A call to arms for compliance competency
Paul H. Müller
Co-Founder & CTO
Sep 15, 2014
When the Safe Harbor agreement was put in place in 2000, its intentions were to align US companies with EU personal data protection principles, but now a new reform is necessary to truly protect the rights of EU citizens. User data tracking and capturing has come a long way since 2000. US and other international intelligence agencies are capturing far more private user data than anyone could have initially anticipated. In a recent Center for Digital Democracy (CDD) submission to the Federal Trade Commission (FTC), it was revealed that 30 major US software companies have been violating the Safe Harbor framework through compiling, using and sharing EU consumers’ personal information without their awareness and meaningful consent. Data brokers, data management platforms and marketing partners are being called out for probable violation of safeguarding personal data transfer. Since the news broke a few weeks ago, many of the named companies have updated their privacy policies, yet the broader questions of not only investigation of accused companies by the FTC, who enforces the agreement, but also an update of the Safe Harbor agreement has not yet been publically addressed.
It was only a matter of time until violators would be called out (with potentially serious penalties) for breaking data privacy laws. For many app developers and analytics providers, privacy protection is a heavy claim, but the follow through action would prove otherwise. Businesses need to live up to the integrity of regulations that are in place for good reason - including bankrupting their company due to liabilities that could have been prevented. Developers should first and foremost ask themselves: ‘Do I know where my data is stored at all times and who can access it? Can I guarantee end-to-end encryption and the ability to manage data in the way it is intended?’ If you can confidently answer ‘yes’ to these questions, then you are doing your due diligence, but if the issue makes you a bit uneasy, there are some areas to consider.
Key information such as location, unique device identifiers and even personal identifiable data like IMEI is almost never encrypted over mobile networks. Why? Because it costs money and takes time. Complying with the highest privacy standards requires end-to-end encryption of user data, and therefore a more complex and expensive infrastructure. Many developers are understandably nervous to flag this as an issue with their customers, and would prefer to gloss over it. Others may have prioritized usability, design or monetization and come to tracking as an afterthought – something they have to look at after the important boxes are ticked. In such a highly competitive market, the temptation to cut corners is high, but the rewards are not worth the sensitive risks.
Where exactly is your user data located and who has access to it? If you’re scratching your head to find the answer to these questions, you are not alone. The problem is not just data distribution to different analytics partners or networks. The simple problem is that mobile attribution tracking can’t tell you where the data is since it’s ‘somewhere in the cloud.’ Many providers relying on cloud-based infrastructure will have a hard time answering this question. The other concern is the amount of data shared from your tracking provider to marketers. Are you in control of what gets shared, which events are shared, your revenue data, private user information and their geolocations?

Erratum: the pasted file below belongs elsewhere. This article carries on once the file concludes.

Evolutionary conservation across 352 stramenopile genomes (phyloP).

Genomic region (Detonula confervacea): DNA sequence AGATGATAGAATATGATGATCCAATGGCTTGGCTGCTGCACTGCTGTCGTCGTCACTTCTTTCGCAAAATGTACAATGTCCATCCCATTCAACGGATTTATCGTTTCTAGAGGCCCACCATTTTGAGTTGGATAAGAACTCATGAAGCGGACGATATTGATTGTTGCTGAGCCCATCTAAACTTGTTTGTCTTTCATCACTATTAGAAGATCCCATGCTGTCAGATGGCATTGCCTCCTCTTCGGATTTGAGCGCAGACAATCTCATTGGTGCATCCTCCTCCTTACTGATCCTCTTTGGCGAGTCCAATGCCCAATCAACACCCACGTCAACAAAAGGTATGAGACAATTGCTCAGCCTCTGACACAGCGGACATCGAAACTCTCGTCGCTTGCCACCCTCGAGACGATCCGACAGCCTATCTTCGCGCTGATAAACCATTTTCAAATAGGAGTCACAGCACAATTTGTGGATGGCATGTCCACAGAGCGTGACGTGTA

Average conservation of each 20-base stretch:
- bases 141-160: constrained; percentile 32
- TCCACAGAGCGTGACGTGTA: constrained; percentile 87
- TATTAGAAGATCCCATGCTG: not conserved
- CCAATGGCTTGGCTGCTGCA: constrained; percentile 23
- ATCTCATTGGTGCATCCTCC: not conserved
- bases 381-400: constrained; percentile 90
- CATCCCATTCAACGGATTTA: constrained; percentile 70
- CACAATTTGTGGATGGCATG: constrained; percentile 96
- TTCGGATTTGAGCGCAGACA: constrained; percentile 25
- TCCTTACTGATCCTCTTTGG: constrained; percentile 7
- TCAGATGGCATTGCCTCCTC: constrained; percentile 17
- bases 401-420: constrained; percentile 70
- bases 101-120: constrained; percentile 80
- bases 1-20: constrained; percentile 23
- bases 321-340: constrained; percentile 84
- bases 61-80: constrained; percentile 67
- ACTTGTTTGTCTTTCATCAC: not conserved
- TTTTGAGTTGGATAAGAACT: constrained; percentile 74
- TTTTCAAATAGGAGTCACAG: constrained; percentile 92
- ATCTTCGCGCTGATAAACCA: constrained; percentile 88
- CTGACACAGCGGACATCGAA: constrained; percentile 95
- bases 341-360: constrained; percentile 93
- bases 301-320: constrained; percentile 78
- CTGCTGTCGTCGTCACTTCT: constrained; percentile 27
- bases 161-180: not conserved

Many tracking providers don’t want to shine a spotlight on this area, as they are aware that their practices breach applicable privacy laws. For others, it is simply a lack of awareness. Developers must trust all the companies that have an SDK in their app and be certain if they are or aren’t privacy compliant. If you can’t protect the personal data of your users, you may want to reevaluate your business practices - it’s that simple.
The big players, Apple, Facebook and Google, are clearly moving in this direction, with Facebook recently terminating an agreement with two of its biggest Mobile Measurement Partners for failing to adequately safeguard user data. Apple also sent a clear message with its recent crackdown on IDFA usage by analytics providers, effectively preventing illegal user profiling. Google has also signaled their intentions to ensure that data is protected, with their new Advertiser ID system coming into play from August 2014.
So, don’t be the one who says, ‘Actually, I have no idea where your personal information is stored, how it got there and who has access to it. And because I don’t know these things, I can’t promise your data is being controlled accordingly.’ Know and act on the laws that are in place, both local and international, and invest time and money to actively consider privacy issues in the earliest stages of product development. Companies that follow privacy and data management standards will continue to be trustworthy among partners and consumers, and will have sustainability surviving in this fast growing market.
This article was originally published on VentureBeat